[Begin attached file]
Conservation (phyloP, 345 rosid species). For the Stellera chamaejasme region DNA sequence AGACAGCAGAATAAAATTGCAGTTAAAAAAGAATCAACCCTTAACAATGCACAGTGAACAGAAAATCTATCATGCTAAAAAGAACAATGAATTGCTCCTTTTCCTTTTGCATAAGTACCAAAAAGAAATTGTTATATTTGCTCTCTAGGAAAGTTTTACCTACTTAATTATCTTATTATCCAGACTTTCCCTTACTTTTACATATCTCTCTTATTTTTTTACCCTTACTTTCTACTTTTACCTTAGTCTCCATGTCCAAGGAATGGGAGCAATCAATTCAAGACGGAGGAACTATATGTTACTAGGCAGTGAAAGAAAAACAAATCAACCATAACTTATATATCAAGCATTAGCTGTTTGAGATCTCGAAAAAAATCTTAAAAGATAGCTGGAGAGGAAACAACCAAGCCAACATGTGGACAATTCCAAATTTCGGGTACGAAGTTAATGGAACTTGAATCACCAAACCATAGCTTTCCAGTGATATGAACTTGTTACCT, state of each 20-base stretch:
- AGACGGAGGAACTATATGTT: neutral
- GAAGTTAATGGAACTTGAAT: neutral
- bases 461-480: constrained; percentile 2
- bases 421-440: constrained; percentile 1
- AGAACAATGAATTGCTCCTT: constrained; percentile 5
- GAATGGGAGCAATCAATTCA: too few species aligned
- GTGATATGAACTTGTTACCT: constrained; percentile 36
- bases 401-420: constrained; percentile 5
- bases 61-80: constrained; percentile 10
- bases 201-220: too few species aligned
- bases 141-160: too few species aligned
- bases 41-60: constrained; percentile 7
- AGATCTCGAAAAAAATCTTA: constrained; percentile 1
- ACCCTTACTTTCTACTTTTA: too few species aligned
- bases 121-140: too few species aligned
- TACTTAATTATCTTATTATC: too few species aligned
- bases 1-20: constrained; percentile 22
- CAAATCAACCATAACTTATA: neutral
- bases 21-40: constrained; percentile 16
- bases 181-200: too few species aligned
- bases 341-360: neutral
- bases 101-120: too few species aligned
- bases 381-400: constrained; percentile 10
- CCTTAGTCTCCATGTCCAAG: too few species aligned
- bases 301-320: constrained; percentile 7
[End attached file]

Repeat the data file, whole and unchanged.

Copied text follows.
Conservation (phyloP, 345 rosid species). For the Stellera chamaejasme region DNA sequence AGACAGCAGAATAAAATTGCAGTTAAAAAAGAATCAACCCTTAACAATGCACAGTGAACAGAAAATCTATCATGCTAAAAAGAACAATGAATTGCTCCTTTTCCTTTTGCATAAGTACCAAAAAGAAATTGTTATATTTGCTCTCTAGGAAAGTTTTACCTACTTAATTATCTTATTATCCAGACTTTCCCTTACTTTTACATATCTCTCTTATTTTTTTACCCTTACTTTCTACTTTTACCTTAGTCTCCATGTCCAAGGAATGGGAGCAATCAATTCAAGACGGAGGAACTATATGTTACTAGGCAGTGAAAGAAAAACAAATCAACCATAACTTATATATCAAGCATTAGCTGTTTGAGATCTCGAAAAAAATCTTAAAAGATAGCTGGAGAGGAAACAACCAAGCCAACATGTGGACAATTCCAAATTTCGGGTACGAAGTTAATGGAACTTGAATCACCAAACCATAGCTTTCCAGTGATATGAACTTGTTACCT, state of each 20-base stretch:
- AGACGGAGGAACTATATGTT: neutral
- GAAGTTAATGGAACTTGAAT: neutral
- bases 461-480: constrained; percentile 2
- bases 421-440: constrained; percentile 1
- AGAACAATGAATTGCTCCTT: constrained; percentile 5
- GAATGGGAGCAATCAATTCA: too few species aligned
- GTGATATGAACTTGTTACCT: constrained; percentile 36
- bases 401-420: constrained; percentile 5
- bases 61-80: constrained; percentile 10
- bases 201-220: too few species aligned
- bases 141-160: too few species aligned
- bases 41-60: constrained; percentile 7
- AGATCTCGAAAAAAATCTTA: constrained; percentile 1
- ACCCTTACTTTCTACTTTTA: too few species aligned
- bases 121-140: too few species aligned
- TACTTAATTATCTTATTATC: too few species aligned
- bases 1-20: constrained; percentile 22
- CAAATCAACCATAACTTATA: neutral
- bases 21-40: constrained; percentile 16
- bases 181-200: too few species aligned
- bases 341-360: neutral
- bases 101-120: too few species aligned
- bases 381-400: constrained; percentile 10
- CCTTAGTCTCCATGTCCAAG: too few species aligned
- bases 301-320: constrained; percentile 7